Album Review: School of Seven Bells – Disconnect From Desire


Sometimes, you just want to get away from it all. When life’s stressing you out, there’s nothing you want more than to go on vacation and leave the world behind. If you can’t take a week off for a trip to Bermuda though, you can always just shut out the world with music. Close your eyes, lie back, and…disconnect. So far, out of all the albums this year to disappear into, School of Seven BellsDisconnect from Desire should be near the top of the list.

The second album by the New York trio is a beautiful mashup of haunting atmospherics, minimalistic guitar, thunderous bass, and gorgeous harmonies between twin sisters Alejandra and Claudia Deheza. But despite how thick and layered the record is at times, there’s always a strong melody or groove to be found.

The opener, “Windstorm”, kicks things off strongly with a high-pitched vocal noise creating its own rhythm before the traditional instruments move the song to a more structured form. However, this vocal pattern is the focal point of the whole number, adding itself to the background about halfway through. Even though it’s fairly shrill, it’s still incredibly catchy. Like on nearly every track, the twins’ singing is pushed to the front and center. Swirling whistling noises that sound like they’re being played from the bottom of a canyon complete the process of this weird, yet awesome opener. We’re only on the first track, folks! It gets better from here.

“Heart Is Strange” and “Dust Devil” shows off the group’s range of effects and style by switching gears a little. The recognizable dream pop is still found everywhere but it’s relegated to the background for these next two tracks. The former is founded on a Daft Punk groove, with pulsing bass and upbeat drumming. The guitar work is also more rhythmic than on other tracks, adding itself to the beat rather than working off it. It’s the perfect song for driving on a highway at night. On the other hand, the latter is underwater music. The percussion heavy intro sounds like a build-up of rain if every drop was on a xylophone. Add some handclaps plus a racing bass line and you’ve got a perfectly good track for your next rave.

Almost all of the album’s other songs fall more into the shoegaze pop of the opener rather than the funk they unleash in “Dust Devil.” This is a real shame since those two numbers were done so well and felt like the direction the band was moving in since they came right after each other. Instead, they backpedaled and stuck to a style closer to “Windstorm.” Not that it’s a bad thing. There are many great moments in the record past the opening trilogy. “Babelonia” creates an expansive foggy atmosphere that the sister’s strong vocals break through. “Joviann” has a rumbling earthquake bass that shakes in the background but is always noticeable. But these songs feel like a step in the wrong direction and can’t hold up when compared to their earlier grooves.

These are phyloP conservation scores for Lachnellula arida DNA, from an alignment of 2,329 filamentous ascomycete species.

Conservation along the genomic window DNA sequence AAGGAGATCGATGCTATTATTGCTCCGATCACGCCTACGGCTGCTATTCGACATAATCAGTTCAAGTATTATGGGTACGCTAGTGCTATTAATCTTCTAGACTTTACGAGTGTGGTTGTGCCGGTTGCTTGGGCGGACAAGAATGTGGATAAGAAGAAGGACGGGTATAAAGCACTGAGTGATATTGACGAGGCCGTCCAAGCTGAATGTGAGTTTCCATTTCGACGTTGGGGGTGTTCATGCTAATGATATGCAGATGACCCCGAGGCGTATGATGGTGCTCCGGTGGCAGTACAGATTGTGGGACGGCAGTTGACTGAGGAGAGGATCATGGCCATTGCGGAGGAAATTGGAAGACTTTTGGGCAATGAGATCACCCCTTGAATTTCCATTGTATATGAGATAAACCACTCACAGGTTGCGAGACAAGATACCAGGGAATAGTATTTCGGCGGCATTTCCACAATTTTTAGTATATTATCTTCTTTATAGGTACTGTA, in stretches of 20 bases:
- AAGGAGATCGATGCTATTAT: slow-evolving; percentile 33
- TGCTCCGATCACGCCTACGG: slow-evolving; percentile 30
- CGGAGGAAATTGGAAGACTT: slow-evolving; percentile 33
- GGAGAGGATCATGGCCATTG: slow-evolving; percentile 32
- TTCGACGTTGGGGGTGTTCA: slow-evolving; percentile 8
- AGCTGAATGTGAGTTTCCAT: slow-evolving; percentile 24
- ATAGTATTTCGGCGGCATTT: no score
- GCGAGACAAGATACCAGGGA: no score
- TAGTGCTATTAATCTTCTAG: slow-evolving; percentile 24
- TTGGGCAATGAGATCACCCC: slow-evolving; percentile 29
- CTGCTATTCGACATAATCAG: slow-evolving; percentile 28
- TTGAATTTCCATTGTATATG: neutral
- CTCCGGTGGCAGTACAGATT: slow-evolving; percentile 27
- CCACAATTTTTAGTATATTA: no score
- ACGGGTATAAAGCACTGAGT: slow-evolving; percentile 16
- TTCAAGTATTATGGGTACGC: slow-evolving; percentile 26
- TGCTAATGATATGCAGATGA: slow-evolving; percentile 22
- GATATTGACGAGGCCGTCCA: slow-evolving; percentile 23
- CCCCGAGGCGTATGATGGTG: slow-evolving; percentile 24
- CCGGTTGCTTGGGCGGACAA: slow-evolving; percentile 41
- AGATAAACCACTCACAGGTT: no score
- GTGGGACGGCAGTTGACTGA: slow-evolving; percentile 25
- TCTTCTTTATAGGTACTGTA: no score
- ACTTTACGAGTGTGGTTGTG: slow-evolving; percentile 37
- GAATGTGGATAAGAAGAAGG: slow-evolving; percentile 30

It takes until the last two tracks for the trio to set themselves right again. First up is the daring “Bye Bye Bye”. Now, I don’t say it’s daring because of anything musically. It’s because any time that song name appears, it brings up images of boy bands and synchronized hand waves from the early 2000s. Luckily, School of Seven Bells try their best to wipe away the memory of that hit with eerie atmospherics that support a kickass, stuttering groove. The entire number sounds like something the aliens from Close Encounters of the Third Kind would come up with if they landed in present-day Brooklyn.

The final song, “The Wait”, is simply the best way the band could have ended Disconnect From Desire. There’s not much more to say about it, mainly because not much happens. Unlike the rest of the album, however, this track is minimalistic to its core. For most of its six-minute run, all that’s heard is a pleasant drone and the lovely harmonies of the two Dehezas. Some light drum taps and brittle guitar notes come in towards the end, creating a beautifully slow send-off into dreamland. In a record with so much going on, ending on a bare bones track gives listeners a chance to relax and take in the whole experience.

From beginning to end, School of Seven Bells’ second album creates interesting and melodic atmospheres that provide support for some truly great songs. While it’s a shame that they didn’t experiment more with their rave elements, there isn’t much bad you can say about what’s here. It’s worth a listen, especially after a stressful day. So lie back and let Disconnect From Desire give you a vacation without ever having to purchase a plane ticket.